The Naive (Non-Agentive) Child

At times, however, anti-traffickers are forced to acknowledge that entry into the world of the economy is a decision that children or adolescents do make themselves. And when they do, they discursively explain that choice away as either a function of the false consciousness belief that elsewhere will lead to riches or a result of the tricky tales of the devious trafficker. When minors are acknowledged by the dominant discourse as having been agentive, then, they are characterised by it as ‘naive,’ as having brought their trafficking downfall on themselves (though without of course having been responsible for what they were doing—what is responsible is always the abstract poverty pushing them to make their doomed choice, or the devilish genius of the nasty trafficker).

Key examples of this discursive construction feature prominently in the US TIP reports, especially those from the 2000s. Their typical mode of presentation is a text box or stand-alone ‘victim testimony.’ Frequently, these will be accompanied for emphasis by the sad cautionary image of a suffering child, plus that child’s country of origin, as if the testimony were a military or newspaper field report. The following is but one example, from 2006:

Romania: Maria, age 16, was tricked into traveling to Bucharest to find a job by a childhood friend. Unbeknownst to Maria, the friend had advertised in a Romanian port city that there was a “girl for sale.” Maria was sold to a man who used her as a prostitute, along with an 11-year-old girl. For four months, she was forced to work as a street prostitute under the threat of beatings.6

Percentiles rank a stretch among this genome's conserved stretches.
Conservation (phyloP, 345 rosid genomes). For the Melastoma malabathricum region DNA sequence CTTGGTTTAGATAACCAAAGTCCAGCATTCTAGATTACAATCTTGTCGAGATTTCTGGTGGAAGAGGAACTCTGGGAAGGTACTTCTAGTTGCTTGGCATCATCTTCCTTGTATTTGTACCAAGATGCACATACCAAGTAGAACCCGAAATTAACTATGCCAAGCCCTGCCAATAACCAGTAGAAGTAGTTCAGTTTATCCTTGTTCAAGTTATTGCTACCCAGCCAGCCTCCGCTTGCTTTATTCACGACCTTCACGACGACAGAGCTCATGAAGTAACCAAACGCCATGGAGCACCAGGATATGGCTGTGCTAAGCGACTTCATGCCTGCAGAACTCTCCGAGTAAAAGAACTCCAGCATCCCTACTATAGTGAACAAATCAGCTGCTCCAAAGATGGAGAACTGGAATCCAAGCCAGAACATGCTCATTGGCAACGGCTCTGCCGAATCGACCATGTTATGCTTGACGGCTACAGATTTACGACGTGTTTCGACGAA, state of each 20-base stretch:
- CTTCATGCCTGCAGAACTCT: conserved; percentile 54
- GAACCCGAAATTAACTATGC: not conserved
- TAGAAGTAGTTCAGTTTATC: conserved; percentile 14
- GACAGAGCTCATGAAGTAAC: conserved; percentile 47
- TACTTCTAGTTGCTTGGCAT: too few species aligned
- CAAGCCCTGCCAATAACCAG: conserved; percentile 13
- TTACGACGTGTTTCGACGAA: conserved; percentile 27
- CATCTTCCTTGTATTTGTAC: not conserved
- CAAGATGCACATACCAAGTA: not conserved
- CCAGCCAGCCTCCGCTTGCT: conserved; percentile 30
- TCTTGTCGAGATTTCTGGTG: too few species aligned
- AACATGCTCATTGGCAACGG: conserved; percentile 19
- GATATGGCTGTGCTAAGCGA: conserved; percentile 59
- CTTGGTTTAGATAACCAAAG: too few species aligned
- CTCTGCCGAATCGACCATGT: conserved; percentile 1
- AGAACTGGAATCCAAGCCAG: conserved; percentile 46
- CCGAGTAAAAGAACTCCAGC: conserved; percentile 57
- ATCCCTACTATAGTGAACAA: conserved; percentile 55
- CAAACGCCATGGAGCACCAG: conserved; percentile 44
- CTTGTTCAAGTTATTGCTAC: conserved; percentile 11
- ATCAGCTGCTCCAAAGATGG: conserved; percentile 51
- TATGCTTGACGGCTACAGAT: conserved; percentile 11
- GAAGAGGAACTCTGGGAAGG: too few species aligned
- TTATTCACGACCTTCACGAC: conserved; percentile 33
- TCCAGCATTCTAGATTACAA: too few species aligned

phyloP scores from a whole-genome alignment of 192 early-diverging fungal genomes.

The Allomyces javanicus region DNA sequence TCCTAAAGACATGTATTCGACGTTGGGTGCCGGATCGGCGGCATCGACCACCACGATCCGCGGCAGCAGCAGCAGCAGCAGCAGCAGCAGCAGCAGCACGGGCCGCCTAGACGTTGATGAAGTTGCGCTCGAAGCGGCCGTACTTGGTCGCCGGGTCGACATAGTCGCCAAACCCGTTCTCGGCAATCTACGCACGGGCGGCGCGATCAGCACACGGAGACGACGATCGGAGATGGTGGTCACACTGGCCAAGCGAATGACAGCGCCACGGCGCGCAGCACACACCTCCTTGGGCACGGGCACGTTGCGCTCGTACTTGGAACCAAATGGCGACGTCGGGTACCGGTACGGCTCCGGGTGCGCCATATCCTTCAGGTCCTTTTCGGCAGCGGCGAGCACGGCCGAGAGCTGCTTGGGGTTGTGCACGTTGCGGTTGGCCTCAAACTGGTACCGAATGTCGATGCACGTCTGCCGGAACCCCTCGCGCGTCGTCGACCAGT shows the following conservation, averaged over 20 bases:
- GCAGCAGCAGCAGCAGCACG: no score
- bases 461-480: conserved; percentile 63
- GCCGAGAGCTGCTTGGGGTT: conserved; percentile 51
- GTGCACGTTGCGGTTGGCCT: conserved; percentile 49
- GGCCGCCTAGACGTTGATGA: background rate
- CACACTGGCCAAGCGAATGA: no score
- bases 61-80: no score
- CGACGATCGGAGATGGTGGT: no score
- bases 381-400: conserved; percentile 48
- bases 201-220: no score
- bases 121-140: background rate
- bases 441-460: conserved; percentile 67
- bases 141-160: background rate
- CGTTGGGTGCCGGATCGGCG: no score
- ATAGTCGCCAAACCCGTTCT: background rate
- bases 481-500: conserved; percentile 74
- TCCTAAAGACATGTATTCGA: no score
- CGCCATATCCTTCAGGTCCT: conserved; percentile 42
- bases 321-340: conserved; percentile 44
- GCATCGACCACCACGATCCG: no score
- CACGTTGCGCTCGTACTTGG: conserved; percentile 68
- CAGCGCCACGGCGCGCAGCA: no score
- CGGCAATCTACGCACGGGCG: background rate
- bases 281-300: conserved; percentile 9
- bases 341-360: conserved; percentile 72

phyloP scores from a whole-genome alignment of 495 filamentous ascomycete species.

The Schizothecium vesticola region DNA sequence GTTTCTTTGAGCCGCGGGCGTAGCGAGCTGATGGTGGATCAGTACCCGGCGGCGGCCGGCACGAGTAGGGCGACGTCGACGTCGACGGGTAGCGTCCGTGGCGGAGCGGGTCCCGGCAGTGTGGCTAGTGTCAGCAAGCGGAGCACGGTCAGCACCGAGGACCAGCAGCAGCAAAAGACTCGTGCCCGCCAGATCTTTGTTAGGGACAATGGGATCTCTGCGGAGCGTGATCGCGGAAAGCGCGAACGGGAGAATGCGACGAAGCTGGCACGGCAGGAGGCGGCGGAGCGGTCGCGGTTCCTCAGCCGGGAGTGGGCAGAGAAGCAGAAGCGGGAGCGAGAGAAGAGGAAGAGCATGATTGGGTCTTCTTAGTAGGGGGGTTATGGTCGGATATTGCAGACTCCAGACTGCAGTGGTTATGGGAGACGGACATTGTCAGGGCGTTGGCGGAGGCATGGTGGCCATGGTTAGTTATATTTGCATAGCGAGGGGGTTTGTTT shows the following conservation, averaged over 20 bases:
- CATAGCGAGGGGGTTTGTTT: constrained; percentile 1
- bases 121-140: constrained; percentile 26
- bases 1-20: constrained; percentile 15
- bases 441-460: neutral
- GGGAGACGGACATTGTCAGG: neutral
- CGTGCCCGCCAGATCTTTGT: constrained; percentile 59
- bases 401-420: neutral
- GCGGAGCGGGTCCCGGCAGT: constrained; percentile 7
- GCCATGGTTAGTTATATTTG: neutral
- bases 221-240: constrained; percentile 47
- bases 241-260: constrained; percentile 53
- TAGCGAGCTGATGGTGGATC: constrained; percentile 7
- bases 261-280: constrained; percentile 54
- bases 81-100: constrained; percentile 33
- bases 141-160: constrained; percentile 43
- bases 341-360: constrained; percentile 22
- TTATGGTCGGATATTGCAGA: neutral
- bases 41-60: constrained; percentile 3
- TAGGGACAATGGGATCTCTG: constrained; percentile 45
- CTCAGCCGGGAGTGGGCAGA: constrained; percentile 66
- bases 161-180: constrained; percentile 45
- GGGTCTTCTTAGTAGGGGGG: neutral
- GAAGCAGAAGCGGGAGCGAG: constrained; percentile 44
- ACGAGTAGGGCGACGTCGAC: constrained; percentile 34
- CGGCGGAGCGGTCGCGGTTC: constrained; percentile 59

The ILO echoes this in its own damning representations of migration cum trafficking. In a major 2002 study, for instance, the authors state that ‘[As a result of their poverty] many children report that they are prepared to suffer what they see as escapable, short-term exploitation...if it means they can earn (comparatively) large sums of money. They are not aware that the hardship will be severe, the repercussions long-term’ (2002b: 55). This narrative operates also in Benin, including with regard to the labour migration linking Za-Kpota to Abeokuta, which has often been discursively rendered as ‘child slavery’ and which we will discuss in empirical detail in the next chapter. The basic premise is that children do not know and cannot know what they are getting themselves into (and so should be prevented from getting themselves into anything at all.).

Such a staunch refusal to accept the rationality of youth labour migratory decisions can be attributed in large part to the strength and structure of the ideology of Western Childhood. This ideology sees children as what Qvortrup describes as ‘human becomings,'’ rather than beings (2009), as somehow possessing less than the full personhood required to be legal- moral subjects able to offer meaningful consent. This non-personhood is enshrined in the Palermo Protocol, which denies children the right to choose their exploitation and establishes that neither coercion nor consent matters in the legal definition of child trafficking, since trafficking equates to mobility + (the labour defined by the authorities as) exploitation. Crucially, however, the legal embodiment of this ideology necessarily contrasts with empirical ‘reality.’ Young people everywhere do give what most of us would in practice see as their consent to their exploitation, which leaves the anti-trafficking field with a classic ideological conundrum: what to do in the moment of radical subjectivity that derives from rupture and non-correspondence? Unfortunately, of course, the answer is that the field predominantly sublimates it, making the bad faith decision to pretend that it isn’t happening, that the choice made by young people isn’t a real choice anyway...

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